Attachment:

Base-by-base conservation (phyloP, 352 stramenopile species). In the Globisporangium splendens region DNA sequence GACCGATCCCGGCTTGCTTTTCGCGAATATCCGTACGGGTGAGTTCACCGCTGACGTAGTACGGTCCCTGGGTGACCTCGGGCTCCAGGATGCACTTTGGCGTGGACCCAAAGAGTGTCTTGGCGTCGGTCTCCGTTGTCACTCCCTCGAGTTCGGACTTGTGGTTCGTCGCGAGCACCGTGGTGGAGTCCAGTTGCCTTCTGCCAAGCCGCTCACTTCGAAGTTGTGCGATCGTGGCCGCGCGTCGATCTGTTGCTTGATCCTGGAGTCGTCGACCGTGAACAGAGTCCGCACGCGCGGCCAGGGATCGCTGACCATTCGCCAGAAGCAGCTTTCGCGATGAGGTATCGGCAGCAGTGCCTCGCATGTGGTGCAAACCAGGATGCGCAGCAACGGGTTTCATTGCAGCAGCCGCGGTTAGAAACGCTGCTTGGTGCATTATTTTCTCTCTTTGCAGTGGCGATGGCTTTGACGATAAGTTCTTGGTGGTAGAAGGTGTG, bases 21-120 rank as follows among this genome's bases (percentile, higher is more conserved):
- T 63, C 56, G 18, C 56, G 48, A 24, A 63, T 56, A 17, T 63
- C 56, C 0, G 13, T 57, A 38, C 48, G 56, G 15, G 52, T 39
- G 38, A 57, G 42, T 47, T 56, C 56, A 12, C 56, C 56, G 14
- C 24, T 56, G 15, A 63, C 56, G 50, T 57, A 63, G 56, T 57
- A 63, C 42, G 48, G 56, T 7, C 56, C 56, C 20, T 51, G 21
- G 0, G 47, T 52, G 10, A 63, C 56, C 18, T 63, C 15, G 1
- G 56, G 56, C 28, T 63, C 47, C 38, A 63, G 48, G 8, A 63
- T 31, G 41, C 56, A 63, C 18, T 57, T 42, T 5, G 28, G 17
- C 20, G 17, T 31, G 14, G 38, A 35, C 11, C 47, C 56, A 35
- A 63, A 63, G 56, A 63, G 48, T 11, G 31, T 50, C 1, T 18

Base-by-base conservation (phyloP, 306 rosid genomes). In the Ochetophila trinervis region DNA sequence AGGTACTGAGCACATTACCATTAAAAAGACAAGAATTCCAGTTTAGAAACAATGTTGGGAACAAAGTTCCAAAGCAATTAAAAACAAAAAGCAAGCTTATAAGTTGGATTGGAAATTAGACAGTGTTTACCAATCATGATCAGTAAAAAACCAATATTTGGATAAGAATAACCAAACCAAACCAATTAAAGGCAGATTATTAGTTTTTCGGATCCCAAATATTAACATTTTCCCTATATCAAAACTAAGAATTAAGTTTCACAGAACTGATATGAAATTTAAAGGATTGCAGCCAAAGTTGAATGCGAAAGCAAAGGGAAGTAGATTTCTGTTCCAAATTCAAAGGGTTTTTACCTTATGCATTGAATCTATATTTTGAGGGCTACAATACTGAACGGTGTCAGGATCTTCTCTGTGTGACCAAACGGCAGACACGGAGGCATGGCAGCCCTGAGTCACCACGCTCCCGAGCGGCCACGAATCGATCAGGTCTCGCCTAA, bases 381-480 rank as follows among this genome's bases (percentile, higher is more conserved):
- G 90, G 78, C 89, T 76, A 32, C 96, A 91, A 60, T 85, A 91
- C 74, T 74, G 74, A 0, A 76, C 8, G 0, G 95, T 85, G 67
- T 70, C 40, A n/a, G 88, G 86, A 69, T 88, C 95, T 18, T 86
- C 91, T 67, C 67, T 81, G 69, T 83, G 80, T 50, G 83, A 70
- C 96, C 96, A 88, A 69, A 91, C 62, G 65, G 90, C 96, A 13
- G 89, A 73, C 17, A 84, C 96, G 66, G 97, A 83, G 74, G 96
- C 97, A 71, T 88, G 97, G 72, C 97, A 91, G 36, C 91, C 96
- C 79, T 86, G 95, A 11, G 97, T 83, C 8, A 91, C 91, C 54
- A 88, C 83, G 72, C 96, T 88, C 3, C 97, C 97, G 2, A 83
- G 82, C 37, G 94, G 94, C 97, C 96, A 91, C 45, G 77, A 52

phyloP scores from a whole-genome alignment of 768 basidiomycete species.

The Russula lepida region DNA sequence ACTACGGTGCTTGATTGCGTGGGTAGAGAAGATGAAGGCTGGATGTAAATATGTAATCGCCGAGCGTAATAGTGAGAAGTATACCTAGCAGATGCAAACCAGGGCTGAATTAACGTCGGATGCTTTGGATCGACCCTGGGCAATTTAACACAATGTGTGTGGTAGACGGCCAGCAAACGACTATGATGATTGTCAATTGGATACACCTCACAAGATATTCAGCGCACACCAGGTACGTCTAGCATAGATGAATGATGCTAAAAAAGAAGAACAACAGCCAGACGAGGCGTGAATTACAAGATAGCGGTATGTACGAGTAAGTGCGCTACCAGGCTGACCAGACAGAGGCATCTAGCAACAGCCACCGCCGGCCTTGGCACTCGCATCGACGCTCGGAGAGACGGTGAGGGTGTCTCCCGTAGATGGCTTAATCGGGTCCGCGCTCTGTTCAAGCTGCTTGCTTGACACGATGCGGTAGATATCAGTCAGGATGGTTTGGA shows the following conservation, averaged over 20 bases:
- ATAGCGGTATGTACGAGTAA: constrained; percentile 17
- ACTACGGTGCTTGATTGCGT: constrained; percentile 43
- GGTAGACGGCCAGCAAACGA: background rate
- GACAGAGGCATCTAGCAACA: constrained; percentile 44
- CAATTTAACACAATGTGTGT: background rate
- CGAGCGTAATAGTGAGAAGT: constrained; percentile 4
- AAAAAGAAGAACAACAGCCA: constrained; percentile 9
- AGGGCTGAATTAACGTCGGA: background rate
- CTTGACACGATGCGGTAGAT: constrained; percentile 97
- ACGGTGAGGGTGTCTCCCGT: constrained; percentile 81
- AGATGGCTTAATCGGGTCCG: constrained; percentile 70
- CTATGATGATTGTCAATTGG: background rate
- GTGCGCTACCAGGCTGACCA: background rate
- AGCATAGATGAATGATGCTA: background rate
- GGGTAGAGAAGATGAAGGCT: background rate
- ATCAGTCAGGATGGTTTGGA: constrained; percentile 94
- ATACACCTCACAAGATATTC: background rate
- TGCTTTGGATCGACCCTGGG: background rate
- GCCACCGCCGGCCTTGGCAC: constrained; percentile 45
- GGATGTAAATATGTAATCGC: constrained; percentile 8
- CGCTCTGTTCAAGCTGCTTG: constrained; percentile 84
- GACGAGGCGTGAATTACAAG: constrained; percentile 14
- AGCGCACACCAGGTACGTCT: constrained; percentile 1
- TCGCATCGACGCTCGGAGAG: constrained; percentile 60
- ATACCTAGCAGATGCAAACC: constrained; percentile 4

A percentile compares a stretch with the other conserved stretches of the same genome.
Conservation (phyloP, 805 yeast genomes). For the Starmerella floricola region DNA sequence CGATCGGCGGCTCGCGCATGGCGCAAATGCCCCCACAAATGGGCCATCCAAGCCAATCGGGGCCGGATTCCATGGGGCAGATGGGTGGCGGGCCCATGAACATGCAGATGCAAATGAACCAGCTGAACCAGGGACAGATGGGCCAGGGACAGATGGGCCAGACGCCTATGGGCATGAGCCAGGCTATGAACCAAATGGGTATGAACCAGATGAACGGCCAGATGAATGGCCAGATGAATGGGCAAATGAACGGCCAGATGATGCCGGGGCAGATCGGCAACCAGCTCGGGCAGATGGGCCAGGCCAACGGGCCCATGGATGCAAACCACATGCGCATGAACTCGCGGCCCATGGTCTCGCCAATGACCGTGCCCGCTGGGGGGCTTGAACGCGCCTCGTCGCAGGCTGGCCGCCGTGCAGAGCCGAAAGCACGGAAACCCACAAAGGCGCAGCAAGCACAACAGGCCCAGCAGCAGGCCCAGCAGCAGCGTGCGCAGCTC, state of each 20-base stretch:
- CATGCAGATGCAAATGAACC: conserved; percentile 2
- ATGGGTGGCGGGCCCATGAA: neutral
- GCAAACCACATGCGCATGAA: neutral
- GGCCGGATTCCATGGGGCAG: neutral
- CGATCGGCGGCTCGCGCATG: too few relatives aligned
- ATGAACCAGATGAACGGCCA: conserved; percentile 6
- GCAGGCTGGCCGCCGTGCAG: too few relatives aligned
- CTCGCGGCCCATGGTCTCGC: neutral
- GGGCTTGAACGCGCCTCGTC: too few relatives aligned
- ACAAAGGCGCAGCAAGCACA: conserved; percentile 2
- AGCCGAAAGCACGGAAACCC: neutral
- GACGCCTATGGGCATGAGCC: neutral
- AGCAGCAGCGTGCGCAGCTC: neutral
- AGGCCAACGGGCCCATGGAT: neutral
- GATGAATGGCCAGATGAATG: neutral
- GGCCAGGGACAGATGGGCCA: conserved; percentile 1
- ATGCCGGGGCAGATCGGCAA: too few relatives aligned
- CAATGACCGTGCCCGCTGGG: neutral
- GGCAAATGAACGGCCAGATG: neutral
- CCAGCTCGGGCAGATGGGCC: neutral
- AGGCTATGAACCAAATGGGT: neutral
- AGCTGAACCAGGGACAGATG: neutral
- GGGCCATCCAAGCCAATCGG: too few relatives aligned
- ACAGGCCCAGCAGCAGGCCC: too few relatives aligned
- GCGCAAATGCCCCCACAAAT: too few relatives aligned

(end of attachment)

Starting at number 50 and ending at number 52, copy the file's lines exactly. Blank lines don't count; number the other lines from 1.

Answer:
A percentile compares a stretch with the other conserved stretches of the same genome.
Conservation (phyloP, 805 yeast genomes). For the Starmerella floricola region DNA sequence CGATCGGCGGCTCGCGCATGGCGCAAATGCCCCCACAAATGGGCCATCCAAGCCAATCGGGGCCGGATTCCATGGGGCAGATGGGTGGCGGGCCCATGAACATGCAGATGCAAATGAACCAGCTGAACCAGGGACAGATGGGCCAGGGACAGATGGGCCAGACGCCTATGGGCATGAGCCAGGCTATGAACCAAATGGGTATGAACCAGATGAACGGCCAGATGAATGGCCAGATGAATGGGCAAATGAACGGCCAGATGATGCCGGGGCAGATCGGCAACCAGCTCGGGCAGATGGGCCAGGCCAACGGGCCCATGGATGCAAACCACATGCGCATGAACTCGCGGCCCATGGTCTCGCCAATGACCGTGCCCGCTGGGGGGCTTGAACGCGCCTCGTCGCAGGCTGGCCGCCGTGCAGAGCCGAAAGCACGGAAACCCACAAAGGCGCAGCAAGCACAACAGGCCCAGCAGCAGGCCCAGCAGCAGCGTGCGCAGCTC, state of each 20-base stretch:
- CATGCAGATGCAAATGAACC: conserved; percentile 2